Someone to Run to

Dana Samaniego with some of the LIT girls

Dana Samaniego with some of the LIT girls

Written by Dana Samaniego, a Leaders in Training (LIT) volunteer

I find it strange to think there was a time before being at Mission Adelante. There are so many people I’ve met here that have become such a staple part of my life, and I wonder how that happened.

I first came to Mission Adelante in the summer of 2015 because my good friend Olivia Taylor told me that I would fall in love with it. I did!  I think what really drew me in was that I related so much to the kids. My family moved to Olathe, Kansas in 2001 when I was four from a small town in Chihuahua, Mexico. The Latino population of Olathe was rapidly growing at that time, but it was still difficult to find another Spanish-speaker in the area. Learning English was easy because I was young and my brain was flexible; I caught on to American culture quickly. So naturally, I became the translator of all things American to my parents. And it was fun. I felt like an adult because I was using big words in Spanish and English, and I was able to experience going everywhere with my parents.

However, it was also incredibly difficult. If I needed help with my homework, I couldn’t run to ask my parents because they didn’t understand what I was doing in school. If my parents or my younger brother needed to go to the doctor, dentist, or anything of that sort, I always had to be there. Many times it affected my school schedule, so I wasn’t there to learn. I had to work twice as hard in school, and that’s a lot of stress to put on an elementary kid.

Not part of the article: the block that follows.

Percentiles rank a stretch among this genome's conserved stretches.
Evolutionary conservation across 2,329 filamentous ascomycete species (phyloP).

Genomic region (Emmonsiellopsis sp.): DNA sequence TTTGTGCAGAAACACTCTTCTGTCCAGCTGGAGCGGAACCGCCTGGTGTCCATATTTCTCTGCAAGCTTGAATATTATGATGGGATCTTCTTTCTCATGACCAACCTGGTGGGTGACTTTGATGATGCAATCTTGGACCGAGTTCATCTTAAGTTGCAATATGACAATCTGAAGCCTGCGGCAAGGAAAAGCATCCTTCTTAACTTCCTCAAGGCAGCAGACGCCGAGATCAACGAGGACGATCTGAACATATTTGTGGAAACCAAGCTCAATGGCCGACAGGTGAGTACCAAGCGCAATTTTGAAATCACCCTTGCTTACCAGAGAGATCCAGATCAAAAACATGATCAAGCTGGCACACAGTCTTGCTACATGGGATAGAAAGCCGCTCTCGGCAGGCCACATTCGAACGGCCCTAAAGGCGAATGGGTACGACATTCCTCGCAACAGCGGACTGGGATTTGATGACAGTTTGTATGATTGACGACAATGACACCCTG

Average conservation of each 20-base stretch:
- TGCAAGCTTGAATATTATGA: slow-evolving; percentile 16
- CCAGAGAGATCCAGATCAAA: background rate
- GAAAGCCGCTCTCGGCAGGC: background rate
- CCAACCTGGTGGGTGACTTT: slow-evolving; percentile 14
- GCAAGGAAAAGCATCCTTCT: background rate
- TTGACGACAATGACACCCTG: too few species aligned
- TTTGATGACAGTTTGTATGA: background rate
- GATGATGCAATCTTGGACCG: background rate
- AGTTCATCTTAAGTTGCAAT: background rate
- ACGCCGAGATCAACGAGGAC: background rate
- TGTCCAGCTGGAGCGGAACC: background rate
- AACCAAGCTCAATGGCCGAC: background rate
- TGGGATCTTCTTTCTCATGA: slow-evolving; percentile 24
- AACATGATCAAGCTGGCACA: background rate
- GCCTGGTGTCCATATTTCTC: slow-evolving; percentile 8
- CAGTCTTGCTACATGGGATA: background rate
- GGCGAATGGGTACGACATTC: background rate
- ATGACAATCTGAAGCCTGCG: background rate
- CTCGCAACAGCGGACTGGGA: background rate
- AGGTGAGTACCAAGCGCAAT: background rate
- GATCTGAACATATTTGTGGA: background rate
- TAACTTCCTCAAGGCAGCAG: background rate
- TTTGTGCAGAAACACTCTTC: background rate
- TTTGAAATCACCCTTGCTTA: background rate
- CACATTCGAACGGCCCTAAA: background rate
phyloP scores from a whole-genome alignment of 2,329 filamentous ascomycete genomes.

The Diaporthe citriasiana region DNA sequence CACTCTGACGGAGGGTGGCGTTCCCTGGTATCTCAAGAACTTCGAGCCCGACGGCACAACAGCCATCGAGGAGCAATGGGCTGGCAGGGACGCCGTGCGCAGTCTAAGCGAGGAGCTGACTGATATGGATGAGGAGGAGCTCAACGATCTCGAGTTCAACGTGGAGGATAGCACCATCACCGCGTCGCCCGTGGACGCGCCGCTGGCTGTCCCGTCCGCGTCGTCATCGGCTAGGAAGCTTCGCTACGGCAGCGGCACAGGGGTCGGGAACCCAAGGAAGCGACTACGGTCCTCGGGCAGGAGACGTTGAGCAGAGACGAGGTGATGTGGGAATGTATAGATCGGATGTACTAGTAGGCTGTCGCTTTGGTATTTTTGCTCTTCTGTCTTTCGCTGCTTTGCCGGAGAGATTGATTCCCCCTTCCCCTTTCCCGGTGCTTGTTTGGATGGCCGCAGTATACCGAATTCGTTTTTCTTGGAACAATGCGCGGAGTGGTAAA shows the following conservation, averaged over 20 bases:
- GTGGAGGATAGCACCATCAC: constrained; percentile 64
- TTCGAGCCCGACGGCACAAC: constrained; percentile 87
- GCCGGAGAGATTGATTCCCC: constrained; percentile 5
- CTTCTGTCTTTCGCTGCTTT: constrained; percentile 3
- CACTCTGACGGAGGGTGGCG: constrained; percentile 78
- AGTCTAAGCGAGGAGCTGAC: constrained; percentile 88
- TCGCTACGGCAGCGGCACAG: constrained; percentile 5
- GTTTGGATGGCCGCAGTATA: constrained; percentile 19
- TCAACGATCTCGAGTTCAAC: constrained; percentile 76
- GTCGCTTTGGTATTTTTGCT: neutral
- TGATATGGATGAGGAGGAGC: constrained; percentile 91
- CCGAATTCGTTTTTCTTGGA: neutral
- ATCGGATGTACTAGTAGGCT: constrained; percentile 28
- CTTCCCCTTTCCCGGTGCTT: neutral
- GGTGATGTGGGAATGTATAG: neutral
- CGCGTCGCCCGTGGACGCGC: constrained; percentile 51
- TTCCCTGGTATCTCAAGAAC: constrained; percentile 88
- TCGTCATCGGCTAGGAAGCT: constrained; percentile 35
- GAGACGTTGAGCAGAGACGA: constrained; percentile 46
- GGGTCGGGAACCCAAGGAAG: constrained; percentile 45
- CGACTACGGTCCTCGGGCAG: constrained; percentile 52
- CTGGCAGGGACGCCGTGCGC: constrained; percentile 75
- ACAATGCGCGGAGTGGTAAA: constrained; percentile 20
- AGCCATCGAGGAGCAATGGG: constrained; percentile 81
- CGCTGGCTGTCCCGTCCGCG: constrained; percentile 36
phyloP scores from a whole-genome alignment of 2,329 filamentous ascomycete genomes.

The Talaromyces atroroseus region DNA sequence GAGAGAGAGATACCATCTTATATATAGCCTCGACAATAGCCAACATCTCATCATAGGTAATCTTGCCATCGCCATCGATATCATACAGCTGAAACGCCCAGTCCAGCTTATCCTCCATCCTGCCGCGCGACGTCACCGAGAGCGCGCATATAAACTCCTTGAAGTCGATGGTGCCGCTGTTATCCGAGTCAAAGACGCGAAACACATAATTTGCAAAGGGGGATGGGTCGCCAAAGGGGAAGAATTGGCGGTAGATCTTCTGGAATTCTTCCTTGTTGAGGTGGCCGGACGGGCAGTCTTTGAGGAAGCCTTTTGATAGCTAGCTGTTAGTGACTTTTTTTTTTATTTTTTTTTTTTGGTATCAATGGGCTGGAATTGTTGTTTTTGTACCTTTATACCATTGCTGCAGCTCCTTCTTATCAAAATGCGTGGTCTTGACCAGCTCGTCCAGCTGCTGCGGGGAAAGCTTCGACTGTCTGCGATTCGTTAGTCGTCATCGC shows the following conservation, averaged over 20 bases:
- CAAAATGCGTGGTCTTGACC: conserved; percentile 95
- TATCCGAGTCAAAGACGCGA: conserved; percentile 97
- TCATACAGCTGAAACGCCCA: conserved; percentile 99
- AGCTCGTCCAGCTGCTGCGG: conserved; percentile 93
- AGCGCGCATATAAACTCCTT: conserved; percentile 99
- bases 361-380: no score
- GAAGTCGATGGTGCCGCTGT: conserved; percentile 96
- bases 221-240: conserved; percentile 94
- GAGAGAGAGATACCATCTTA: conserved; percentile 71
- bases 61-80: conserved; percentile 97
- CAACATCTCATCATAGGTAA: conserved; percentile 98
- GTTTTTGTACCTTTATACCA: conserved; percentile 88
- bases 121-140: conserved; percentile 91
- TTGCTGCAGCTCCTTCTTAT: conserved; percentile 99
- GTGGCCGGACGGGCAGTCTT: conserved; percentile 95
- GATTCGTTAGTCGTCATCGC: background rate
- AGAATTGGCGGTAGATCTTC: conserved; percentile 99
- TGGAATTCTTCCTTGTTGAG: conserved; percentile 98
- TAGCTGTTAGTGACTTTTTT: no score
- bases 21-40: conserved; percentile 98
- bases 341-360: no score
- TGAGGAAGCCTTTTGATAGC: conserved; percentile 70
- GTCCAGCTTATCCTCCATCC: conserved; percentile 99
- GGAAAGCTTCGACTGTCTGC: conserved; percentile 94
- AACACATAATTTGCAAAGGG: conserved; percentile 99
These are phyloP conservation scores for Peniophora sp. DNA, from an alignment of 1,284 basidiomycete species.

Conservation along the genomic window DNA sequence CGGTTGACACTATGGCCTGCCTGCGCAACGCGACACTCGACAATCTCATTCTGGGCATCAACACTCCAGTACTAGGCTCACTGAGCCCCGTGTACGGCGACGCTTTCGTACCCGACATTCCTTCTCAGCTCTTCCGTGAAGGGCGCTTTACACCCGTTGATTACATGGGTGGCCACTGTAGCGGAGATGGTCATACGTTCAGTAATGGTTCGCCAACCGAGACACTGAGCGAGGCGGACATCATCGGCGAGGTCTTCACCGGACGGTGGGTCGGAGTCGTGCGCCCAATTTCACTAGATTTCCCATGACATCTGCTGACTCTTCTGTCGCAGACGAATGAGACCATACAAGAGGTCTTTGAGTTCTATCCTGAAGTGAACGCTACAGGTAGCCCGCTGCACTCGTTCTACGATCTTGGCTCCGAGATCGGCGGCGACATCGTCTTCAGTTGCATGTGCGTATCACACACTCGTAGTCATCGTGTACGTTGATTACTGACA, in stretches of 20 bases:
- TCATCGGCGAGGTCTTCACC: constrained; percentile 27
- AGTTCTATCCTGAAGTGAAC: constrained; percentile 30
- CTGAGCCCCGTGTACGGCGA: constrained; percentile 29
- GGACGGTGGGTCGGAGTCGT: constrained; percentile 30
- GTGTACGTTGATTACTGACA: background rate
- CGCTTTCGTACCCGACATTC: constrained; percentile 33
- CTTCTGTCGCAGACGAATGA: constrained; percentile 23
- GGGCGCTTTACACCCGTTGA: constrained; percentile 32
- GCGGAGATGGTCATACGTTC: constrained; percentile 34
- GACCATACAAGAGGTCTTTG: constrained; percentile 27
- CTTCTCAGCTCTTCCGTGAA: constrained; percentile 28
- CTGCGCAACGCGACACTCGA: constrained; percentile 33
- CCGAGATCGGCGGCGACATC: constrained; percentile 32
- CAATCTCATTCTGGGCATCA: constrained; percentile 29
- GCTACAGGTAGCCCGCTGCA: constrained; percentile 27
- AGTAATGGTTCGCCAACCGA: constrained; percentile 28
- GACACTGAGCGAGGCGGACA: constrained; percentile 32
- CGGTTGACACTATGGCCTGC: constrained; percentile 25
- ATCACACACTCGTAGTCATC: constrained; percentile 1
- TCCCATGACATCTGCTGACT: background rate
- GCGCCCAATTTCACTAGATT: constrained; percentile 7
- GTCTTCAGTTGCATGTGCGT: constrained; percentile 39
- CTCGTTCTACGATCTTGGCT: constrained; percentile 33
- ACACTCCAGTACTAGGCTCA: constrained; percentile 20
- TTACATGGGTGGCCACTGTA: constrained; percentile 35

I’m very independent now because I had to learn how to do everything on my own. It’s not a bad thing at all, but sometimes I just wish I could have run to someone whenever I had a problem. My younger brothers come to me if they have questions about stuff all the time. I believe that’s such an important part of growing up and that’s part of the reason I decided to mentor the LIT kids.

Many of the LIT kids are translators for their families here in Kansas, and I feel for them because I’ve totally been there. The difference is that when I was growing up, there was no program like this near me, and they do have this opportunity! I’ve gotten to know most of the kids pretty well, and I think of all of them as my younger siblings. I want to see them succeed, and the best part of the program is that they want to succeed. For that to happen they need to have someone to look up to that they connect with. I feel like the LIT staff has done an excellent job at that. It’s great that they have these amazing people to ask for help and learn from!



  • Looking for a practical but important way to make a difference? Our Leaders in Training after-school tutoring program is in need of some healthy, prepackaged snacks.  If you are interested in dropping some off, please email Megan at